VH1’s Save The Music Foundation has been working to keep music education in public schools for twenty-two years. The organization started in 1997, when MTV President John Sykes participated in a “Principal For A Day” program at a school in Brooklyn, New York, and realized that the school’s music program was at risk. In the decades since Save The Music has worked to invest in music programs in schools (donating instruments, technology, and other equipment), they’ve supported teachers with professional development and advocated for music education at the local, state and national levels.
But in the years that the organization has been in existence, music has changed. Hip-hop and dance music are more mainstream now than they were in 1997, and that has led to a greater acceptance of the technology that creates that music. So, while Save The Music still encourages guitars, saxophones and drums, it also encourages turntables, samplers and drum machines.
With that in mind, Save The Music has just announced the J Dilla Music Tech Grant via a press release, and it will be mentioned during tonight’s MTV Video Music Awards. “Developed in partnership with Pharrell Williams’ creative collective at I AM OTHER and Arizona State University, the J Dilla Music Tech Grant delivers the future of music education through innovative tech tools and curriculum. This September, Save The Music will kick off this revolutionary program with technology grants in seven high schools across the country.”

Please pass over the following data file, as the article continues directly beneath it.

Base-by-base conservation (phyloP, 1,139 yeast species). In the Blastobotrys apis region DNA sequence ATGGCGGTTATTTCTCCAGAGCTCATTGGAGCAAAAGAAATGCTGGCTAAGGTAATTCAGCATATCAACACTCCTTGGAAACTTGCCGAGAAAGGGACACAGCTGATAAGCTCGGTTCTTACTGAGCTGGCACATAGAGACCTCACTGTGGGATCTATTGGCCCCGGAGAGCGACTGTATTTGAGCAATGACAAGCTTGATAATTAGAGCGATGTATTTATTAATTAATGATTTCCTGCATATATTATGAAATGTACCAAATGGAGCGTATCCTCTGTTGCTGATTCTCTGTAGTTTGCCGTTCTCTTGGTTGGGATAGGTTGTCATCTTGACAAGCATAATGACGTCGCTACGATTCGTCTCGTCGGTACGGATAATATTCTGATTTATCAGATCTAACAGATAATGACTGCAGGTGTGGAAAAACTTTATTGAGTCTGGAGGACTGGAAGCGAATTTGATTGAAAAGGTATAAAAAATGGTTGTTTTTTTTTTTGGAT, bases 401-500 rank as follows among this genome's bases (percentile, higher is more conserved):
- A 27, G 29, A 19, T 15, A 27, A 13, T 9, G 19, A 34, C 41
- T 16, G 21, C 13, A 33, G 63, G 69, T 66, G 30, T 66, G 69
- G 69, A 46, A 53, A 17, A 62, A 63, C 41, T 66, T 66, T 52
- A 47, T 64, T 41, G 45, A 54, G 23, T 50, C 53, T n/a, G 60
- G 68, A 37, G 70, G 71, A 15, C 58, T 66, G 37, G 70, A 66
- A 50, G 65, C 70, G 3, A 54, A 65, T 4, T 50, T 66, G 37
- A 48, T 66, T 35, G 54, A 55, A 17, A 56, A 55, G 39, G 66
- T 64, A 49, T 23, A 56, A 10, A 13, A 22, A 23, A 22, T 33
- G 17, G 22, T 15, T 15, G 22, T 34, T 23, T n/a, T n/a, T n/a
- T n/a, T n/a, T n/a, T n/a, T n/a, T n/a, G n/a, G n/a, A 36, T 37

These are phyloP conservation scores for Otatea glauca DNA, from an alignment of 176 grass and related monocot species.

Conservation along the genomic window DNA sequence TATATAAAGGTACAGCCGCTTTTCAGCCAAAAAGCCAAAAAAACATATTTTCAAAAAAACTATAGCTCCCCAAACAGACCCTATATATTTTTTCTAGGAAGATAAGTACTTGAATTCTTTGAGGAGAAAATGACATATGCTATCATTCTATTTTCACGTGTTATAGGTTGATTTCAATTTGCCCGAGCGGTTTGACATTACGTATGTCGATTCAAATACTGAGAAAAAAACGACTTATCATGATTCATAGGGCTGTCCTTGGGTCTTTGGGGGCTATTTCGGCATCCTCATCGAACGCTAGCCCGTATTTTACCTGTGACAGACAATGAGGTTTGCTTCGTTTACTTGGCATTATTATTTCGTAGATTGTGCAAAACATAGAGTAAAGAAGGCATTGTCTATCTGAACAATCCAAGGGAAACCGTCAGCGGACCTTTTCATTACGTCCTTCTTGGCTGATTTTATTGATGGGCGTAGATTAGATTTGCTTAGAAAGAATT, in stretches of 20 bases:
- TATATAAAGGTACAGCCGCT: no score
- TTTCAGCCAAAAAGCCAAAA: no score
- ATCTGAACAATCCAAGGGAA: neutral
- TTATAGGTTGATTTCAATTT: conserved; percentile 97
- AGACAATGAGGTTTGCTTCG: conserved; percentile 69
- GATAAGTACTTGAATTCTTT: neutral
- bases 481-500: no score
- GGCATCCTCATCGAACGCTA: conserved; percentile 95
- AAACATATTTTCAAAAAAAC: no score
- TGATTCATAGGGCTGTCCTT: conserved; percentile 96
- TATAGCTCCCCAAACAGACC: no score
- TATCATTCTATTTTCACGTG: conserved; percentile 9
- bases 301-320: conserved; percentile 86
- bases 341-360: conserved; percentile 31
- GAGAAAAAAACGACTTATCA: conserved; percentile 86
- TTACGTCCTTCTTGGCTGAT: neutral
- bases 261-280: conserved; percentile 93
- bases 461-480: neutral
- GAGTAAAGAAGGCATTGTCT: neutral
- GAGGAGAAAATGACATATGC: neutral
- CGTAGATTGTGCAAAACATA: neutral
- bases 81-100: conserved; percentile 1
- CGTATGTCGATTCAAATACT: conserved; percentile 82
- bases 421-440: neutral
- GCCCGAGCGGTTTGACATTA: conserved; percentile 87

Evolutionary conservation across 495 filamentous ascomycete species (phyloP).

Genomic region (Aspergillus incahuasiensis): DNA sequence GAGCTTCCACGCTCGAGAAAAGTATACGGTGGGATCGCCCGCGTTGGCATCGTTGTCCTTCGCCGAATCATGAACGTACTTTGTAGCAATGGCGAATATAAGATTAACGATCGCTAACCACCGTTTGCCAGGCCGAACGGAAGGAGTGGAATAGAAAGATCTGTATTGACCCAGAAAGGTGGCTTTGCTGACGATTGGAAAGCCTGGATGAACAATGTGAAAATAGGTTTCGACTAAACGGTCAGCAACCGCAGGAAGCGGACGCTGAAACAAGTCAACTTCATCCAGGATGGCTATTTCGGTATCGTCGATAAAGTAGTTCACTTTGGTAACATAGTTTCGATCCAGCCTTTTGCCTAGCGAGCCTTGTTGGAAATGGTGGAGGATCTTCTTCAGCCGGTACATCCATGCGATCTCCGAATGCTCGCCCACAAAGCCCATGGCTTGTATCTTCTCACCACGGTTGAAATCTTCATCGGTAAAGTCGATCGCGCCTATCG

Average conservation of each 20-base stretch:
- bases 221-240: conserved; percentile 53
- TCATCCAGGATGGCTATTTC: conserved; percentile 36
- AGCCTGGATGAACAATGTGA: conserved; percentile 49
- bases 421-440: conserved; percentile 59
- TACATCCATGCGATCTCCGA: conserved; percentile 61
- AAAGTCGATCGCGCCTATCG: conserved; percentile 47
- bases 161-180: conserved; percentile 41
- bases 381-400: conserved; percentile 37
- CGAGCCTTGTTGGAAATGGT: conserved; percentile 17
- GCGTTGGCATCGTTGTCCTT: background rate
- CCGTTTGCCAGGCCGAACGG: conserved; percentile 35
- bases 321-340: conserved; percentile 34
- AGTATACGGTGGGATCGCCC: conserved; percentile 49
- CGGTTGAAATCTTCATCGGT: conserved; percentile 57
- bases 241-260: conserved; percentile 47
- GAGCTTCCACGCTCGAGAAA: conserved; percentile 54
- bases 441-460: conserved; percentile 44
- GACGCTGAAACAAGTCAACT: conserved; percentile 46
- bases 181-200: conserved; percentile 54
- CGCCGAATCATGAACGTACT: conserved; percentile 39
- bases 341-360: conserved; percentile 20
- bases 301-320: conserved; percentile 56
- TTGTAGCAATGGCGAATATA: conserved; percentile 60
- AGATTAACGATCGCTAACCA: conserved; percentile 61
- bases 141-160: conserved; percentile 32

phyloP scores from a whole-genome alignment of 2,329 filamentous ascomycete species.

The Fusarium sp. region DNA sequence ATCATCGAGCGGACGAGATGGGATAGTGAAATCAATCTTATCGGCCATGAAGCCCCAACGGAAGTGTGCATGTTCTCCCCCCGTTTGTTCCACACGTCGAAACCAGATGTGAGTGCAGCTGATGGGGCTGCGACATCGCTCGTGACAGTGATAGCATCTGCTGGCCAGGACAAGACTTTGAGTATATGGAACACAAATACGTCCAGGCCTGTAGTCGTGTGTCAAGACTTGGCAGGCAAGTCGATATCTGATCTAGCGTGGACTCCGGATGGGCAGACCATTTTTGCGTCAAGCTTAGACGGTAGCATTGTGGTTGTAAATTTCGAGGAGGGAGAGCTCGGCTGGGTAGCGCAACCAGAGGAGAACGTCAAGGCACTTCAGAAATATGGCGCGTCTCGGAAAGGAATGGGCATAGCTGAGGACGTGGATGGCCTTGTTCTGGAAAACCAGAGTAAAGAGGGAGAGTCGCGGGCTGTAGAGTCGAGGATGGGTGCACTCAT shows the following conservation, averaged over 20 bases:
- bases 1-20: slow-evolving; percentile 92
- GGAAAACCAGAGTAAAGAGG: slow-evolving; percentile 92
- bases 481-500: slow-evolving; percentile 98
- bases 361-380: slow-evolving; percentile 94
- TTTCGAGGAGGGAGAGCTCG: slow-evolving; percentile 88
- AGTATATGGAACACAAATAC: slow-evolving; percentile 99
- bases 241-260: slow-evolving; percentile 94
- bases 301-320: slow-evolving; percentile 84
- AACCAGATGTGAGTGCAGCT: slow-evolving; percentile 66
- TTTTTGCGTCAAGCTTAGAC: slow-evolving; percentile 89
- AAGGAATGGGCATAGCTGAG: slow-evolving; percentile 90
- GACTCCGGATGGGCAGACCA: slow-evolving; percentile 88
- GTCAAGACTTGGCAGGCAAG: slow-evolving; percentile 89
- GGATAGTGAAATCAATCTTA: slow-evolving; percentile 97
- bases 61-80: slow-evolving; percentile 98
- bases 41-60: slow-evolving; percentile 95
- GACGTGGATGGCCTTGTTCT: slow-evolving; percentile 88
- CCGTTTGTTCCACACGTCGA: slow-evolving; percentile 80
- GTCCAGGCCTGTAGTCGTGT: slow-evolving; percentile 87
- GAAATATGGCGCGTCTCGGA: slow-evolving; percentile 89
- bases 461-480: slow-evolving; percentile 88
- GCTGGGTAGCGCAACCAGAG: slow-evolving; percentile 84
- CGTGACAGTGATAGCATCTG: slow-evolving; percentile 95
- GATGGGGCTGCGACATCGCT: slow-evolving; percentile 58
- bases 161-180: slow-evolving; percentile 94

In an exclusive Community Of Caring interview, VH1 Save The Music Executive Director Henry Donahue, discussed the J Dilla Music Tech Grant, how Save The Music works to get music into the schools, and how your school can apply for a grant. Save The Music used to focus mostly on donating instruments, but today, the team spends time talking with educators, to determine the different requirements of different districts.
“We want to engage with the communities and the people that we work with all around the country and the school districts. We really don’t come to a specific community with a fixed idea of how people should be making music.” Donahue says, “And in doing that, as we traveled around the country we got a lot of feedback from people at schools that they wanted to see a music education program that reflected the way people make hip-hop and pop. Two and a half years ago, we started workshopping this idea that we should have a music technology grant and that we could partner with high schools to put that grant into place around electronic music-making, music production, audio engineering, beat making and DJing.”
They’re also working with an educator: “We partnered with a professor at Arizona State University, a guy named Evan Tobias, who runs the Center for Innovation in Music Education. And we said, ‘If we were to have a curriculum and a grant package that we do the same way we do any other grant, but it was around electronic music-making, beat making, DJing, and production, what would that be, and how would we roll that out?'”